This is the story of two tragedies – one in Nepal, one in India – but more importantly, how humanitarian projects by Geoscientists without Borders may help prevent the devastation of the next two.
And the tragedies after that.
In 2015, an earthquake struck near Nepal’s capital city of Kathmandu, which is in the central part of the country. Almost 10,000 people were killed, many thousands more injured and more than 600,000 structures in Kathmandu and other nearby towns were either damaged or destroyed.
Václav Kuna, a postdoctoral researcher at the Institute of Geophysics of the Czech Academy of Sciences, in Prague, Czech Republic, was moved to do something about it. He wanted to provide early warning and alerts to residents of these areas, so he decided on a project that would perform data acquisition, analysis and computation of seismic site response using ambient noise measurement for seismic microzonation. His earthquake early warning system is designed to detect at an early stage of an earthquake, issue those alerts and provide critical time for users to seek cover or exit a building before the shaking begins. The system is based on recent advances in what has come to be known as “the Internet of Things” – a cloud-based, open-source technology. This significantly reduces the cost of EEW – something that would make it attractive for all those areas of the world, like much of Nepal, that might not have the resources for more expensive and sophisticated systems.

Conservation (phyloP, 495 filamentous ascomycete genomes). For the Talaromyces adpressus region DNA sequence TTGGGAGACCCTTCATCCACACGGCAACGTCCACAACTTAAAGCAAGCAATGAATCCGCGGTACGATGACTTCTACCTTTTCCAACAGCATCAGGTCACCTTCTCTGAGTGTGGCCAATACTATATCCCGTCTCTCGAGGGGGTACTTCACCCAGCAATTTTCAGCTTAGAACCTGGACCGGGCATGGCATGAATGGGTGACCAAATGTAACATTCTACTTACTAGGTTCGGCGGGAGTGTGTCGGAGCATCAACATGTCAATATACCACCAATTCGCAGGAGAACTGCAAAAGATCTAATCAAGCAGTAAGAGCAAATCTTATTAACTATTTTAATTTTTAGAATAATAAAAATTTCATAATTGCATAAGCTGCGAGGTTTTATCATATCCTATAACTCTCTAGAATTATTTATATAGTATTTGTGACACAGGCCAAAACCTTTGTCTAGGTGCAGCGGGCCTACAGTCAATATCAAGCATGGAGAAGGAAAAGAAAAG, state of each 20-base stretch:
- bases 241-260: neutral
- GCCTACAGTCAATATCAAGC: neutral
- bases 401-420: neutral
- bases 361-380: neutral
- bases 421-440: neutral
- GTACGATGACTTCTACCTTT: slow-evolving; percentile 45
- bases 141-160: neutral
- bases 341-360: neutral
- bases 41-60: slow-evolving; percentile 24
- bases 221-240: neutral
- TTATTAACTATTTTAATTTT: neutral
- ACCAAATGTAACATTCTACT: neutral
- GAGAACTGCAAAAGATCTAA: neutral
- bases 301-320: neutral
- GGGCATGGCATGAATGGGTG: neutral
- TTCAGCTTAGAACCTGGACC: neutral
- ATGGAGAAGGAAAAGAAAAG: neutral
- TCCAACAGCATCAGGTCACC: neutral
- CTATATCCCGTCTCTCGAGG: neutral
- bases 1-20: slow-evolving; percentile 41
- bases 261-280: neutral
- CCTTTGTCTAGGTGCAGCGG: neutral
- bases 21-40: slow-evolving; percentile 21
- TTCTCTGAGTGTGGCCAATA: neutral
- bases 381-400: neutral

Cooperation from Stakeholders
The basic idea of any early earthquake warning system is to give people as much warning as possible before a cataclysmic event. The more time you give people before a quake, the more lives are saved.
So, how did Kuna proceed, generally, and traverse Nepali bureaucracy, specifically?
“It’s a bit complicated,” he said.
“There are a few governmental institutions in Nepal that were potential partners of the project, each of which would fit well a different aspect of the project – geological, technical, implementation – and we went with the National Disaster Risk Reduction and Management Authority, which manages risks of different natural disaster,” said Kuna.